10 Popular Indian Ads of the ‘90s and What We Can Learn From Them

Team Pepper
Posted on 12/07/225 min read
10 Popular Indian Ads of the ‘90s and What We Can Learn From Them
Here are some advertising takeaways from some of the most famous ads in India

The ‘90s were a completely different digital era. The internet wasn’t nearly as omnipresent today, so people depended mainly on television and radio for entertainment. This also meant that advertising was a whole different ball game.

If you were watching your favorite television show, you’d also have to sit through the ads that were interspersed throughout. Although most people today will be grateful that they have the option to be entertained without being compelled to sit through advertisements, some popular Indian ads from the ‘90s remain imprinted in people’s memories.

Let’s try to understand what it was about them that made them so popular and how they can be used in today’s world of marketing.

Popular Indian Ads from the ‘90s

1. Parle’s Melody Toffee

1994: Parle – Melody Khao Khud Jaan Jao



Melody has always stuck to its “melody itni chocolatey kyun hain?” tagline. Any ‘90s kid will definitely remember this tagline. This is because a short, catchy slogan can make a product more memorable.

Next time you’re designing an advertisement or a marketing strategy, try to incorporate a tagline that captures the essence of your service or product. This helps achieve two things:

It draws attention to a distinctive part of the brand and creates a brand impression easily communicated from the business to the customers and among customers.

● It unifies the company’s marketing strategy so that the products or services can be effectively marketed without having lengthy texts or explanations of what the company is all about.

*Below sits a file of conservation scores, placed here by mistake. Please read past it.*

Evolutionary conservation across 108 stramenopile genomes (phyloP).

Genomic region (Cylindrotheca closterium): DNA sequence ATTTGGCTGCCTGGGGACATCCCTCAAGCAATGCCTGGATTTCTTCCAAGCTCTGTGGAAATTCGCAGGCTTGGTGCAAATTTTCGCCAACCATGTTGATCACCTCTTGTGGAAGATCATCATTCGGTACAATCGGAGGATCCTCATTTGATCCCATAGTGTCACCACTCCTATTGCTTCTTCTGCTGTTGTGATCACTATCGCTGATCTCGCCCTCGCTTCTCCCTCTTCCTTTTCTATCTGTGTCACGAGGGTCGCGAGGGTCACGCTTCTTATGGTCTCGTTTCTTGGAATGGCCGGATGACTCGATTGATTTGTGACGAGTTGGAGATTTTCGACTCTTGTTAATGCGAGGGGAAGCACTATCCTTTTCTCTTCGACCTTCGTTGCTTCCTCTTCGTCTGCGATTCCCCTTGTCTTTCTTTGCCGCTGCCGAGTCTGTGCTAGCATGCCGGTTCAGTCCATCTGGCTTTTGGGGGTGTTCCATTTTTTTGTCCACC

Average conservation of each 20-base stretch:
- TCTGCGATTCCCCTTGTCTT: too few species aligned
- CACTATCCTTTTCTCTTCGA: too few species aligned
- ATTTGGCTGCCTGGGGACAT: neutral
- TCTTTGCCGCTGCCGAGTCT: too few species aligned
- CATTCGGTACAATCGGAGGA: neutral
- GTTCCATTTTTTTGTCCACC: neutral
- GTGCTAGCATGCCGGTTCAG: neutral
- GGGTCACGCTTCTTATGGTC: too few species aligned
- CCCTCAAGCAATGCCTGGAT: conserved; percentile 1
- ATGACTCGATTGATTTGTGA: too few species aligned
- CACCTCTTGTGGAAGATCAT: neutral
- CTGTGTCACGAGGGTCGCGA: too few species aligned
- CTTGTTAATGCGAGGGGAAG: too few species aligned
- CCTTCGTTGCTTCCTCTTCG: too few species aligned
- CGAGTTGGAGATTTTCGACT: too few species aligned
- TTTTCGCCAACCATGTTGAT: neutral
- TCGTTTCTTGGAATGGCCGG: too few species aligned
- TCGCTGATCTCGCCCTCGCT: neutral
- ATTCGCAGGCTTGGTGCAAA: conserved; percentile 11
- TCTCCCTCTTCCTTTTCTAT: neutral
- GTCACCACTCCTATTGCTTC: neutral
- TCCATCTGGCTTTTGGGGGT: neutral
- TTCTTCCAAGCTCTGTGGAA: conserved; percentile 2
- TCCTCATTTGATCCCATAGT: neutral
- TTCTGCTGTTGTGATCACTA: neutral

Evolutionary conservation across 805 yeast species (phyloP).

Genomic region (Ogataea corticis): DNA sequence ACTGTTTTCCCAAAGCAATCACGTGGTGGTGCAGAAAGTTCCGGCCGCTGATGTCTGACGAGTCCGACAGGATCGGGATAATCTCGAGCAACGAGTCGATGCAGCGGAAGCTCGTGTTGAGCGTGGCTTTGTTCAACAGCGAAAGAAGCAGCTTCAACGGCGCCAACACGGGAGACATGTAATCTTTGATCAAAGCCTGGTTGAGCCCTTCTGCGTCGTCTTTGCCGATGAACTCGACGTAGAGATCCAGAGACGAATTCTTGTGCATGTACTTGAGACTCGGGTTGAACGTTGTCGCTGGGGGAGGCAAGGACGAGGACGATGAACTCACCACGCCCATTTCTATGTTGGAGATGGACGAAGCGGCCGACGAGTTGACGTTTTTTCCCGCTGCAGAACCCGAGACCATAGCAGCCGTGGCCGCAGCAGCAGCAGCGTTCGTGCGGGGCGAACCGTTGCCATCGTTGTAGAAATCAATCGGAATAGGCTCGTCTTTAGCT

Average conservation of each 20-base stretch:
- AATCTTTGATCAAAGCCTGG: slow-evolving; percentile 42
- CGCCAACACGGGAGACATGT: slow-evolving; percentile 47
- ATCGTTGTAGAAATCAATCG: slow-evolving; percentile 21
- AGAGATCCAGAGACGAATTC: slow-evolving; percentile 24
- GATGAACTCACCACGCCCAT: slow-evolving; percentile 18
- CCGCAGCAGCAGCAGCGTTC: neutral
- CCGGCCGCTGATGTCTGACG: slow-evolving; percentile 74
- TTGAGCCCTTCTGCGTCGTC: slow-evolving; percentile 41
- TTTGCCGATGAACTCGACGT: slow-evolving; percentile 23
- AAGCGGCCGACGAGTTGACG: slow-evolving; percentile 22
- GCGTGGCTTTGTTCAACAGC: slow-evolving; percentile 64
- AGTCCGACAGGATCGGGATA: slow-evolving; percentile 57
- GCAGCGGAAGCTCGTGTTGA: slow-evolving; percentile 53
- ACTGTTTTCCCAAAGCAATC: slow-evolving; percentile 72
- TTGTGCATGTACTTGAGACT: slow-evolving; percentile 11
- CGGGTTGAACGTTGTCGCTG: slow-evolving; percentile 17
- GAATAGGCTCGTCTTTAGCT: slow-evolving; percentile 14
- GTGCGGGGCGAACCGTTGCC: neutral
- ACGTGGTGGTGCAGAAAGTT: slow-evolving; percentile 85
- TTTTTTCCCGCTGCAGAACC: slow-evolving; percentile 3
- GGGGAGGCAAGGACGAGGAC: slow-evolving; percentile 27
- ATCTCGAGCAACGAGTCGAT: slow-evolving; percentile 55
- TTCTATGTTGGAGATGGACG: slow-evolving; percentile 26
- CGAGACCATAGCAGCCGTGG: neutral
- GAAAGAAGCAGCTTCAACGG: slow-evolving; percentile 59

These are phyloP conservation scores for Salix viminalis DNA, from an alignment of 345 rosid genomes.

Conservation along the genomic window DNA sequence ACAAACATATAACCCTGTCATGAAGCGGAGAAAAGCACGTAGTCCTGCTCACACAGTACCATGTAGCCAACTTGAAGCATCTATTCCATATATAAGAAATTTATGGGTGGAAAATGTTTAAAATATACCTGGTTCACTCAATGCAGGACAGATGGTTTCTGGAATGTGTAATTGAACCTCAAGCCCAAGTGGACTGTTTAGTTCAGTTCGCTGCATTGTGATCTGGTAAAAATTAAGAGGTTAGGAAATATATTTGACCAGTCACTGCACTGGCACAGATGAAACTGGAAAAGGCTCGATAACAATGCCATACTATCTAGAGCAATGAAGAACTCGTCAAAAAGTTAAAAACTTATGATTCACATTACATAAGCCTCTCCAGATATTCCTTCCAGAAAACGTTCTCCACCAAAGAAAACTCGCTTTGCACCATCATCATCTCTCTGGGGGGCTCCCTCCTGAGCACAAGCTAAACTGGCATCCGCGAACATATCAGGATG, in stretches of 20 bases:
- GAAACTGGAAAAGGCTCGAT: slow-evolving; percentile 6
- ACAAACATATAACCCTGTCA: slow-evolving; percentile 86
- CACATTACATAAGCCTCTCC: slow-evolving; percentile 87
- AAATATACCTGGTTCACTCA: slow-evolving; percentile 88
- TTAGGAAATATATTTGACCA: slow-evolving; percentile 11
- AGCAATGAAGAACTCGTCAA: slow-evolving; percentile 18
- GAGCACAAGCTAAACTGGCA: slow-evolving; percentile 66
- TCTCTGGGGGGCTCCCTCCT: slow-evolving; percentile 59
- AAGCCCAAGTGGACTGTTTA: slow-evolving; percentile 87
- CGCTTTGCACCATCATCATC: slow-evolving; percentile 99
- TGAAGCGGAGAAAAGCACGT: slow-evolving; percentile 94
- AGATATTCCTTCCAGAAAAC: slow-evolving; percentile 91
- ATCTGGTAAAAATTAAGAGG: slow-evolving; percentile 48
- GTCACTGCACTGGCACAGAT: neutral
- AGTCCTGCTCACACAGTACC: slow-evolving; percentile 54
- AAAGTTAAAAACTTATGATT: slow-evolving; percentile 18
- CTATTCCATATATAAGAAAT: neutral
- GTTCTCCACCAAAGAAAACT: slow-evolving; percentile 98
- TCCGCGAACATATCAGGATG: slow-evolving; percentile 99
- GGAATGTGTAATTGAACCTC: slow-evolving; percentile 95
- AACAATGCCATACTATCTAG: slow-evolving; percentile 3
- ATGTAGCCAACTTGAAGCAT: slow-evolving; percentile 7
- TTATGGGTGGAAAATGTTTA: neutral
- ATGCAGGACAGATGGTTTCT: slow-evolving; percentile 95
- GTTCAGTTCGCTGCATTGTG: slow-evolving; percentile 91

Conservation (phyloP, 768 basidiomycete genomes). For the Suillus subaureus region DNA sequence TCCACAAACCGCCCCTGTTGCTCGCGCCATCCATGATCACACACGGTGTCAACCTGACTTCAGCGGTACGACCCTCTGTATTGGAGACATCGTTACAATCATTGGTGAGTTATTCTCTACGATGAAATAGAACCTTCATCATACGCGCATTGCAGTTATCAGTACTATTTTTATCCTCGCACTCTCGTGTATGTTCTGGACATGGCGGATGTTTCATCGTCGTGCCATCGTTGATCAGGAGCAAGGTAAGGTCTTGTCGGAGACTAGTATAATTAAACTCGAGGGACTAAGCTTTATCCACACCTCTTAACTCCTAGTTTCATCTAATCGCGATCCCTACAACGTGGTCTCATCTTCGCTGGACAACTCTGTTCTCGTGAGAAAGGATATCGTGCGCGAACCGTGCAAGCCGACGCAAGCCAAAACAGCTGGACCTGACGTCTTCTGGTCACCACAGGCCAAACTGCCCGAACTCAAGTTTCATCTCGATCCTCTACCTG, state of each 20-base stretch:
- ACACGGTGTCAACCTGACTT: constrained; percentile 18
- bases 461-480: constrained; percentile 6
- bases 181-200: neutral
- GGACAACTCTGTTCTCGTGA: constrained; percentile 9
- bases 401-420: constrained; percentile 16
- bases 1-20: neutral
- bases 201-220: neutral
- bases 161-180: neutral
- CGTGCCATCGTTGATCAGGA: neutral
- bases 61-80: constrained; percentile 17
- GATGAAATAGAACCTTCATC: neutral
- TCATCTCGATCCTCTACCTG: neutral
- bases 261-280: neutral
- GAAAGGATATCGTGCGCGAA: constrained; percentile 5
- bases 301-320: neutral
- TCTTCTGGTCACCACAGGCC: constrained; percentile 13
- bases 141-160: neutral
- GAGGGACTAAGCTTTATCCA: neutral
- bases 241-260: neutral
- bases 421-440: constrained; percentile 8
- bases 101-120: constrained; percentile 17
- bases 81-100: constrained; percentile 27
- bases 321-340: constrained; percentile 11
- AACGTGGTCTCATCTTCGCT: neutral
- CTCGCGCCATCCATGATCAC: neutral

2. Amul Doodh

Amul Doodh hai wonderful – full Old Indian Ad Exclusive


Whoever wrote the Amul Doodh jingle at the time hopefully got a raise because that jingle was an earworm that was hard to get rid of. One of the most popular advertisements in India of its day, the reggae beat set to simple lyrics made it impossible not to hum along.

A jingle helps imprint the brand in the memory of consumers. When the earworm subconsciously reminds you of the brand, consumers are more likely to get familiarized. This familiarity can go a long way in helping the brand gain an edge over competitors because when potential customers think of the product, they will first associate your brand with it over others.

3. Zandu Balm

Zandu balm- Mom and Daughter


This touching Zandu Balm ad sees a child tending to her mother, who is unwell with a cold. The concept added an emotional component to the ad, making it all the more compelling. According to a Harvard professor, 95% of all purchasing decisions are made by the subconscious mind. He says that the biggest aspect of these subconscious urges is driven by emotion. Therefore, an emotional connection can offer a huge advantage in marketing.

Try to leverage a possible emotional connection that your potential customers can have with the brand. It may be directly related to your products or services or the brand image as a whole.

4. Maggi




Maggi is a staple in any Indian household. However, there was a time when it wasn’t, and becoming one of the most popular Indian ads in the ‘90s has certainly helped the product get to where it is today.

In the above advertisement, the marketing strategy is centered around the target audience—children. Therefore, it was prudent of them to create relatable ads for children. The ad shows children coming home hungry after playing outside, with a delicious serving of Maggi waiting for them. This would increase the likelihood that children viewing it at home would do the same.

Therefore, try to direct your marketing strategy toward your target audience.

5. Cadbury’s Dairy Milk

Cadbury Dairy Milk and Cricket are back


Although you might expect an advertisement for chocolate such as Dairy Milk to be directed to children, this was not the case in the ad you see here. Incorporating an attractive model at the crux of the advertisement was more likely to draw the attention of adults and adolescents rather than children. These advertisements helped expand the target demographic of the product and brand.